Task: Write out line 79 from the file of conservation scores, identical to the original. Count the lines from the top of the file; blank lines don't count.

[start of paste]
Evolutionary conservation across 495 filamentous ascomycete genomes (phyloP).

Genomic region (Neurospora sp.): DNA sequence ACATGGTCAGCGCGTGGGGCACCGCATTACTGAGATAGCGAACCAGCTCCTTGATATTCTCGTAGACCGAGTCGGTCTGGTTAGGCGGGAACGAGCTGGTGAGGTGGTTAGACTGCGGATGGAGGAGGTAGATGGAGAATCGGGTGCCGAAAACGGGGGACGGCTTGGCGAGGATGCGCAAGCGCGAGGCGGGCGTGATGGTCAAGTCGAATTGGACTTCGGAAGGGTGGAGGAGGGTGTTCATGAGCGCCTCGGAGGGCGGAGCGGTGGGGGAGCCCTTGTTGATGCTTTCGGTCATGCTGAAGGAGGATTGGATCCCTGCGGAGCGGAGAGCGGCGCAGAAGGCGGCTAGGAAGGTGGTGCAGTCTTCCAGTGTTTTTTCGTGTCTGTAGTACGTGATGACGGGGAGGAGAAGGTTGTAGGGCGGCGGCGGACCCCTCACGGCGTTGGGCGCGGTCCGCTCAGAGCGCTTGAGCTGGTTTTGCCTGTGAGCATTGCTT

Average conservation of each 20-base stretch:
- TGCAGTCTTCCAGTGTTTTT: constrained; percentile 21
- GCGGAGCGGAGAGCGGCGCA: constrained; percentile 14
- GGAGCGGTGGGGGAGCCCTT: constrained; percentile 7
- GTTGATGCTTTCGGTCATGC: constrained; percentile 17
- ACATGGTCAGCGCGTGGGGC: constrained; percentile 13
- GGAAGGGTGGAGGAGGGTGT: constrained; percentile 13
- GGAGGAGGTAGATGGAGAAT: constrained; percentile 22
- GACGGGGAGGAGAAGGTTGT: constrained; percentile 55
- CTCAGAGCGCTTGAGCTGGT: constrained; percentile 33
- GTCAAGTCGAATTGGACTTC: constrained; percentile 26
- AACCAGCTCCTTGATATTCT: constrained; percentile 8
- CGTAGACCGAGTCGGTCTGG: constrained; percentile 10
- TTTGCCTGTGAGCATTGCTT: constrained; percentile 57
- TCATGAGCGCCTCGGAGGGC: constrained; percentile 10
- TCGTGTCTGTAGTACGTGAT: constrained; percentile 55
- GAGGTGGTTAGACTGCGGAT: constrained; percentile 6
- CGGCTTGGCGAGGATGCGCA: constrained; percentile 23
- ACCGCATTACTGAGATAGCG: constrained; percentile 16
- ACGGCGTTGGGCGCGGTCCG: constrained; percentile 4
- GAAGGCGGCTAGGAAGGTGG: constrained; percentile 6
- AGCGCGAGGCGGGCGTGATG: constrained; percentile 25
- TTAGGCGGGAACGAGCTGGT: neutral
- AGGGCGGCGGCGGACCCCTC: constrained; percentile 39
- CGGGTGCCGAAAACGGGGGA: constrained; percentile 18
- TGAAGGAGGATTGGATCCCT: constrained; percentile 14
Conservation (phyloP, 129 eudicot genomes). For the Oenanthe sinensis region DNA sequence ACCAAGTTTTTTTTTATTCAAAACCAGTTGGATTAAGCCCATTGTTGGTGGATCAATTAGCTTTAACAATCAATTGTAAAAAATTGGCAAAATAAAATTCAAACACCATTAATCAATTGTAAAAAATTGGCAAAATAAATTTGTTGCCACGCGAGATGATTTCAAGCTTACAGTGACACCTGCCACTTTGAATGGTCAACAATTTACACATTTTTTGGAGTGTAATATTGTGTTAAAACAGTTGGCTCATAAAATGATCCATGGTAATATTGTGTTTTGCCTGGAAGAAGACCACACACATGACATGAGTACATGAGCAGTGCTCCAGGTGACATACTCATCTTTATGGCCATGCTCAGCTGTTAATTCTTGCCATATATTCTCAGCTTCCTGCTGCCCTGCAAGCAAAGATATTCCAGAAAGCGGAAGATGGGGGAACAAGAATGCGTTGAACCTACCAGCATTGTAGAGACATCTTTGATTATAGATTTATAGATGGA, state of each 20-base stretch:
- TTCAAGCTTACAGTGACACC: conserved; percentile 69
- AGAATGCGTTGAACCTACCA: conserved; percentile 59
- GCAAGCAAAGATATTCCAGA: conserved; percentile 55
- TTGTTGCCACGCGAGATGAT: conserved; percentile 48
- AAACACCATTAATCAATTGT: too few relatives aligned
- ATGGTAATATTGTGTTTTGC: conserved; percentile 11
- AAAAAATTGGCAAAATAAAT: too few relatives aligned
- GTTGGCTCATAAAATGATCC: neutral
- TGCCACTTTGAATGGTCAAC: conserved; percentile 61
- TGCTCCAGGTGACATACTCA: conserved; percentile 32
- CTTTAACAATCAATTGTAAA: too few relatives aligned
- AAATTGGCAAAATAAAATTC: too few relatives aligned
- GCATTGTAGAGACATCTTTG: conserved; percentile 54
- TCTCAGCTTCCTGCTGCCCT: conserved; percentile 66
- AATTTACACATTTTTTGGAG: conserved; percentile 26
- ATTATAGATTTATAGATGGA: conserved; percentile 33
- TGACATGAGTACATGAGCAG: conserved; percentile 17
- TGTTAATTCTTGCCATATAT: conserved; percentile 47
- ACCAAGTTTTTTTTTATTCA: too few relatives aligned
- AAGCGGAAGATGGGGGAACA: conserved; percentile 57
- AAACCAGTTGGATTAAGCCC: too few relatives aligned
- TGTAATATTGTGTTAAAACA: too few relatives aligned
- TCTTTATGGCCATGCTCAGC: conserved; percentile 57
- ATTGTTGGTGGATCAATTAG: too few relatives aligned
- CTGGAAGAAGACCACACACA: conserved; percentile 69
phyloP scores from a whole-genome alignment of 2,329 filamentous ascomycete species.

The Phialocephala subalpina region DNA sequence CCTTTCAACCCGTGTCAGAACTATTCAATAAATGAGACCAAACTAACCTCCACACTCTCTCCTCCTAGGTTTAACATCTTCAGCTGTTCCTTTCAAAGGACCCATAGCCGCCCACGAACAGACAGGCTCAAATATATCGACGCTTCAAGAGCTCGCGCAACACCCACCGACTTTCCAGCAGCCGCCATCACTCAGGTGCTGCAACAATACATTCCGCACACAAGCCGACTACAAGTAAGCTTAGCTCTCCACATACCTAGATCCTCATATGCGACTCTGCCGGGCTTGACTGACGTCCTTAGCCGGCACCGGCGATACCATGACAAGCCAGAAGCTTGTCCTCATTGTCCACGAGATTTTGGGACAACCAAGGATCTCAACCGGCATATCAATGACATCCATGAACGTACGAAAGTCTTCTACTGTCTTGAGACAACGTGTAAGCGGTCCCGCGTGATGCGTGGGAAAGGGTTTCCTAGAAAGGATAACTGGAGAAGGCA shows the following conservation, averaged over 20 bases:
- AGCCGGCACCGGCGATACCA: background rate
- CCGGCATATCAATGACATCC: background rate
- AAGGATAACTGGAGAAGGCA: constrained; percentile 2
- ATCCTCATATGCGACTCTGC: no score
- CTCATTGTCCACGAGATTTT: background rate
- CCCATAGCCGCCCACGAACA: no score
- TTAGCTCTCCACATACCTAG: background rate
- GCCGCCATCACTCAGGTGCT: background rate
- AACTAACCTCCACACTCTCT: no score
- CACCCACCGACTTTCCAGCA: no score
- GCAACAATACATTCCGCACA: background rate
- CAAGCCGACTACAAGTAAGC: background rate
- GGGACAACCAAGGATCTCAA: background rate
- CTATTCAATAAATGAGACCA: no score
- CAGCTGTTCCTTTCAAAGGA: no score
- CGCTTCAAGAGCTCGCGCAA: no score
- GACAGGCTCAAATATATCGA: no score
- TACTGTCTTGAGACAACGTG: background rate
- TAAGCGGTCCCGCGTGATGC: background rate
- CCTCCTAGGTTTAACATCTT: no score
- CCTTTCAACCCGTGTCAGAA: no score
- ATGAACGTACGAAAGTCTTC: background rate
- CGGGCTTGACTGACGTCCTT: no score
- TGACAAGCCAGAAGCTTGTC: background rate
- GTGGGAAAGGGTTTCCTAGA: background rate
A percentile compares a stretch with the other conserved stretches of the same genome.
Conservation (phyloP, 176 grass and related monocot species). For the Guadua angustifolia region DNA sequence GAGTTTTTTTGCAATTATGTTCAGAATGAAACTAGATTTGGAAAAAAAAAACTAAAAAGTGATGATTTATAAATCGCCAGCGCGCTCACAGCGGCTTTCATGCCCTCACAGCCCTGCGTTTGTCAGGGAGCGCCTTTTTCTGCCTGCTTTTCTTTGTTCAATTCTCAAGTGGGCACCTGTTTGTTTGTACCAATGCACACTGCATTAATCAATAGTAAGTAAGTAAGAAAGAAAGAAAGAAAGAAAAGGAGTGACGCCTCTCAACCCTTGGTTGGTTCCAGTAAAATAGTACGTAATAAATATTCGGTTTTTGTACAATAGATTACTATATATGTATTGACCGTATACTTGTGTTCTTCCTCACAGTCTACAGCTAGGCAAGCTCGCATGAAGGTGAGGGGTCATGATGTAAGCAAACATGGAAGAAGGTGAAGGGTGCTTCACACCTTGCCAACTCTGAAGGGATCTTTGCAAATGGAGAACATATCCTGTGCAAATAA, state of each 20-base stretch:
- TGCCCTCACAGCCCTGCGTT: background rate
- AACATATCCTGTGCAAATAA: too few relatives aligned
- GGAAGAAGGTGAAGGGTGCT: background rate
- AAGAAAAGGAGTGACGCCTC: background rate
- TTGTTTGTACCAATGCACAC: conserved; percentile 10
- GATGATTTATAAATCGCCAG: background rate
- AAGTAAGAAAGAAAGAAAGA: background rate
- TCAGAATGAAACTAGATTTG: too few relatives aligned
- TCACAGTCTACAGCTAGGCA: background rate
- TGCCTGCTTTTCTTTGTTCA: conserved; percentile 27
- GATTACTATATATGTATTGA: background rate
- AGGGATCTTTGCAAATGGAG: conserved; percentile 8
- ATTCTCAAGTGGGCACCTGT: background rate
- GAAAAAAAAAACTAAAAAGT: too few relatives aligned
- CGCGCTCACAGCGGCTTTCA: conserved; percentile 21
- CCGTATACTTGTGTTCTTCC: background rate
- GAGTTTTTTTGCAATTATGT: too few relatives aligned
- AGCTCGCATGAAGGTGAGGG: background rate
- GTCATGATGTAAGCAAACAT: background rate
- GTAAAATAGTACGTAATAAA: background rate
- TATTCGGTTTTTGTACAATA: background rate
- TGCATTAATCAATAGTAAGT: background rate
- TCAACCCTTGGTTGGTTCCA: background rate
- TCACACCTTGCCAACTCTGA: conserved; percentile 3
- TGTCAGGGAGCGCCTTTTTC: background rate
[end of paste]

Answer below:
- CGGGCTTGACTGACGTCCTT: no score